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Academic vs. Athletic passion essay

getup01getup01 Posts: 91Registered User Junior Member
edited August 2007 in College Essays
I am decent at a certain sport and have various awards for that sport, but I would like to focus mainly on academics in college. I am passionate for wrestling, but also a certain academic area. Writing an essay would be easier and would make me sound more "human" (meaning, not robotic or exaggerated). I already have the essay mapped out in my head, but I want colleges to know that I am more than just a sport. Should I write about wrestling or about the academic interest? If I do write about that sport, how should I show my dual passions?
Post edited by getup01 on
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Replies to: Academic vs. Athletic passion essay

  • getup01getup01 Posts: 91Registered User Junior Member
    Bump.... I meant to write "Writing an essay on wrestling would be easier... human." By human, I meant that I could write a more passionate essay rather than big words and thesii (or thesisis w/e). Thank you.
  • mhartmannmhartmann Posts: 42Registered User Junior Member
    Do you see any link between your two passions? Anything that you've learned from wrestling that you've carried over into academics (work ethic, methods of problem solving, etc...)? If it feels like a stretch, I wouldn't force it, but I would be willing to bet that you can find an authentic connection.
  • b1gm0oseb1gm0ose Posts: 14Registered User New Member
    Yeah, i've asked that same question before cuhs im a wrestler also
    Im very passionate about the sport but dont know if it would make a good subject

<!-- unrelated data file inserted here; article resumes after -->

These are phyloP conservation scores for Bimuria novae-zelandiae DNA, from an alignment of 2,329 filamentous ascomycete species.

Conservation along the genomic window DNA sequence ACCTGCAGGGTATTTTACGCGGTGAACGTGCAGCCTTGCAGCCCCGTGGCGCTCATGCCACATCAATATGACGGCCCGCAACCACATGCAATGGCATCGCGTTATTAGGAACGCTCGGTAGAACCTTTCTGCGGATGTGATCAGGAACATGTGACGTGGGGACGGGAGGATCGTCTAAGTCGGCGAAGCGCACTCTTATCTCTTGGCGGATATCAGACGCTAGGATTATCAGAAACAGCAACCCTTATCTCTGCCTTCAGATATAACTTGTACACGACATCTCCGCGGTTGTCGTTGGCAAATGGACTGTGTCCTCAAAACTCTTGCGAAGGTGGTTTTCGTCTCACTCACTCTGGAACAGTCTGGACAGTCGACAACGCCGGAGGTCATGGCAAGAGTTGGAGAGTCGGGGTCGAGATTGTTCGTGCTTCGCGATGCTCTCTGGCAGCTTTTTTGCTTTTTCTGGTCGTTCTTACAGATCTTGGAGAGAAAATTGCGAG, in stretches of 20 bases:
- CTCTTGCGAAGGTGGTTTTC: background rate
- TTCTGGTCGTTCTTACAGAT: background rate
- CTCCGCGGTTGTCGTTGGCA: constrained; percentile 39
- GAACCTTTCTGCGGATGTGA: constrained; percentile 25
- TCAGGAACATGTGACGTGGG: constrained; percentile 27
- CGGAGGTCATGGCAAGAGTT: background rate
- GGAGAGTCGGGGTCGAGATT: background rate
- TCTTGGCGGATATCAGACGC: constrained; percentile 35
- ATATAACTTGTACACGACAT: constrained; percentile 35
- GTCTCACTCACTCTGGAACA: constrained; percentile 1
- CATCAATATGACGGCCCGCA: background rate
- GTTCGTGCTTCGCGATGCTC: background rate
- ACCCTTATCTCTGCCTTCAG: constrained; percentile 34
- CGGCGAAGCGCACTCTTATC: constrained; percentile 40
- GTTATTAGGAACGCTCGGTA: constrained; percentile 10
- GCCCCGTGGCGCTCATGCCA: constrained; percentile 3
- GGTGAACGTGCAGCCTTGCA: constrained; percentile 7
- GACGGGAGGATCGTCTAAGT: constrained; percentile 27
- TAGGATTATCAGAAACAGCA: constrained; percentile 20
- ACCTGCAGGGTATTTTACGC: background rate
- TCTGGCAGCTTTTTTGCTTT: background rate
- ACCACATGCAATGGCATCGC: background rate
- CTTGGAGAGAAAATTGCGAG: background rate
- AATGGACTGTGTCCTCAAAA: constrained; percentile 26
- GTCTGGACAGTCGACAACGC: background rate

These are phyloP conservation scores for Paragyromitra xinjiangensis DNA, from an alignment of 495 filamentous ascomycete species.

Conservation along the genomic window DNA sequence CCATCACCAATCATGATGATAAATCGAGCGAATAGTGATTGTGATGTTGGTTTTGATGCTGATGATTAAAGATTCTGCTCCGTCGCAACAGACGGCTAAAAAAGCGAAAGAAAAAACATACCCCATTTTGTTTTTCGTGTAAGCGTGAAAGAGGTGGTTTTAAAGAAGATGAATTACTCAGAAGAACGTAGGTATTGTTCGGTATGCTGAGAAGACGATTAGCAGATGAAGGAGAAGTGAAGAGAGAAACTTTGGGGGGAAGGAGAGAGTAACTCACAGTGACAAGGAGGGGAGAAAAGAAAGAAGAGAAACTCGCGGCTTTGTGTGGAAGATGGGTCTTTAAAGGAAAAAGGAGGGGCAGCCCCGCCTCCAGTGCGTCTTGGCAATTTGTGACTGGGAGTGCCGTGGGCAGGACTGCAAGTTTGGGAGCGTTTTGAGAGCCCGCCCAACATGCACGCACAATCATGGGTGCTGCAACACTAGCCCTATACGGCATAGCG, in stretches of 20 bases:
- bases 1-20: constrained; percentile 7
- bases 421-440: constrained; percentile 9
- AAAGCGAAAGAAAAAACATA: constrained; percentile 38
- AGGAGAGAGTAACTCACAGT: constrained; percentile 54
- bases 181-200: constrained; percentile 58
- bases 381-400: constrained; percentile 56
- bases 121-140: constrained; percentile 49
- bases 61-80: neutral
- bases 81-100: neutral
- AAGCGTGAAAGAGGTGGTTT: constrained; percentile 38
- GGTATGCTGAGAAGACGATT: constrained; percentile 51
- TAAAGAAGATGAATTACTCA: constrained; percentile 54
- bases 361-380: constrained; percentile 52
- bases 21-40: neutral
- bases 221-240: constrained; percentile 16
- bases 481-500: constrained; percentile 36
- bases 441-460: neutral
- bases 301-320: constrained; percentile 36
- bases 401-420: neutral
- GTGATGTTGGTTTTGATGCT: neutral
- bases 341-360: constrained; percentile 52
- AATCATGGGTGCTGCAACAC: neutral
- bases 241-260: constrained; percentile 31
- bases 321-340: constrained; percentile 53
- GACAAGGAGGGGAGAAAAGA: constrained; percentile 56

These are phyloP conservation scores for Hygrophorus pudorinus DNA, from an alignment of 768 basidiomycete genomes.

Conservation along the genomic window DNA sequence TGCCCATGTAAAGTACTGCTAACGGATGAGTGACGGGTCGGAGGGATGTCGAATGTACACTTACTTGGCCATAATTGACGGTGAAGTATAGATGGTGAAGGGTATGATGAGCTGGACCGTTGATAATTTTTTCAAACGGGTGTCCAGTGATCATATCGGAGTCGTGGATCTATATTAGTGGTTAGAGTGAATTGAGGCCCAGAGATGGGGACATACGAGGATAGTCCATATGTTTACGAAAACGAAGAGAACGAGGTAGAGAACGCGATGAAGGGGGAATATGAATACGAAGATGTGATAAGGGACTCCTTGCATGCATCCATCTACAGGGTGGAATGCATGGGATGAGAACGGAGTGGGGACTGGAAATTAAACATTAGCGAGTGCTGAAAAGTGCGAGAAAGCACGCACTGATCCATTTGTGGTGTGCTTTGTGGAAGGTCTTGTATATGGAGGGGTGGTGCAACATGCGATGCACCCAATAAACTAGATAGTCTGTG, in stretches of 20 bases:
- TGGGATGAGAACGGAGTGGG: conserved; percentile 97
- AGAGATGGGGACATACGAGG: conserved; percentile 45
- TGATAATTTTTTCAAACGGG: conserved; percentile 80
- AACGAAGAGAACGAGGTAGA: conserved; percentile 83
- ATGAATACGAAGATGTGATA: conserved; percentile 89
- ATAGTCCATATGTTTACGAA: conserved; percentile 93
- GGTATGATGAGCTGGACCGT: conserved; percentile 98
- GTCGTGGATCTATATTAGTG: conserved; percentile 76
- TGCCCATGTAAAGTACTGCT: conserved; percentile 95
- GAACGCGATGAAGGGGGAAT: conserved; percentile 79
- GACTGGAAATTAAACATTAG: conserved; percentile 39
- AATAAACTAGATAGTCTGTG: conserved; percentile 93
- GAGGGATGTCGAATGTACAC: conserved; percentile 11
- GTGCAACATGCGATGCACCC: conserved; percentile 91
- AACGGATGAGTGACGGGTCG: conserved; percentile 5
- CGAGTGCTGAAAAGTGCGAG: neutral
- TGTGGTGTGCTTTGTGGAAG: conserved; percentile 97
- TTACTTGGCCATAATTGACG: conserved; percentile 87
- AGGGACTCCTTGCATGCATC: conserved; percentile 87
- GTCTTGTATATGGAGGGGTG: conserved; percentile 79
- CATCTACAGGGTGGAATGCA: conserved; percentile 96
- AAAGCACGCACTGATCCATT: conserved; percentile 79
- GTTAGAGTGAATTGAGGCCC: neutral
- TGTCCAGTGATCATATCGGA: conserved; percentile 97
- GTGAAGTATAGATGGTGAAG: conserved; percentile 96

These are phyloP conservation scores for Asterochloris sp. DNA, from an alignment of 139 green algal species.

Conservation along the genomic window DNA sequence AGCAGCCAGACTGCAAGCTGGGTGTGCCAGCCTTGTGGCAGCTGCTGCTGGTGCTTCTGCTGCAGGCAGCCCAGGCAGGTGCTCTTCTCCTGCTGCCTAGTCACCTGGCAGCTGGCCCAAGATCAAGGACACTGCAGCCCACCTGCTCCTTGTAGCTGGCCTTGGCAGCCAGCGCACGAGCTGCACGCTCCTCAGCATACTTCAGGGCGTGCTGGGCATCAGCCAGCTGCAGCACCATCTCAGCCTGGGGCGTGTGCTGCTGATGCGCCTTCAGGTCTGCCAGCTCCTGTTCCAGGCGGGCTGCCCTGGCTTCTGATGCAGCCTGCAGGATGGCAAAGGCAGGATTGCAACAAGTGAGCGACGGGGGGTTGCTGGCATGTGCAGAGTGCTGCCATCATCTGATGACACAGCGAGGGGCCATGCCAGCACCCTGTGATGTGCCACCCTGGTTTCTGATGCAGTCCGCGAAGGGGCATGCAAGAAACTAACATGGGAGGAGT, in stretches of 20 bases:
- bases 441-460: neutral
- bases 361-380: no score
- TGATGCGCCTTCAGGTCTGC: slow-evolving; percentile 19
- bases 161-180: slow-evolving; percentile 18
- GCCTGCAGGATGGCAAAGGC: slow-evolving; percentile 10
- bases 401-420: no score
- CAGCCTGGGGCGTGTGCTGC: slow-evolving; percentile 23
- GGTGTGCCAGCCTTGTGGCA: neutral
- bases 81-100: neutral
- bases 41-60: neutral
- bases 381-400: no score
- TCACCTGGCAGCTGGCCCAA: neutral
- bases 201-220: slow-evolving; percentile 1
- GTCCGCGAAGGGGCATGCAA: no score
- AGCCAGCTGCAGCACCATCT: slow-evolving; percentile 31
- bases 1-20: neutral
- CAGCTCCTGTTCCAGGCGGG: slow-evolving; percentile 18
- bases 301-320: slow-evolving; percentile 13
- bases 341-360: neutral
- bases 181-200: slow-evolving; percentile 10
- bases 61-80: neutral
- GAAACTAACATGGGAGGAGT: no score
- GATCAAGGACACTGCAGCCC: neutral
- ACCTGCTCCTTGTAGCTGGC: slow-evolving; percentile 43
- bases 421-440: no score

Well.. my friend who went to Berkeley actually advised me not to write about that subject after he talked to an admissions officer because it ends up being the same old same old about determination and fighting when it seems like you've lost...

    I'm not 100% certain its not a good subject though, thats just what he told me
  • getup01getup01 Posts: 91Registered User Junior Member
    Thanks. I was planning on going into a similar direction, but now Im not sure. I was going to write about how a complete mind is created from both strong academic passions and hard nosed mental toughness (all coaches preach it). Without one of these components, the mind will crumble. Is this different enough from the average "wrestling is about determination, etc." or is it just the same thing and I should scrap the idea? I could write about something else, but then that would require a little extra brainstorming. ugh.
  • mhartmannmhartmann Posts: 42Registered User Junior Member
    It sounds like your angle is more specific than the vague "wrestling is about determination" approach. However, if it's something that "all coaches preach," it may still be a cliche. That doesn't necessarily mean you should scrap it--a familiar idea can still be powerful if the writing is specific, concrete, and unsentimental. Try to stay away from abstractions, and try to use scenes full of physical detail as much as possible.
  • Roger_DooleyRoger_Dooley Posts: 106,160Founder Senior Member
    Determination is good. Perhaps you could use wrestling as a metaphor for life (determination, wrestling with choices, being held down, being stuck, reversing a bad situation... to throw out a few random thoughts), and tie in academics that way.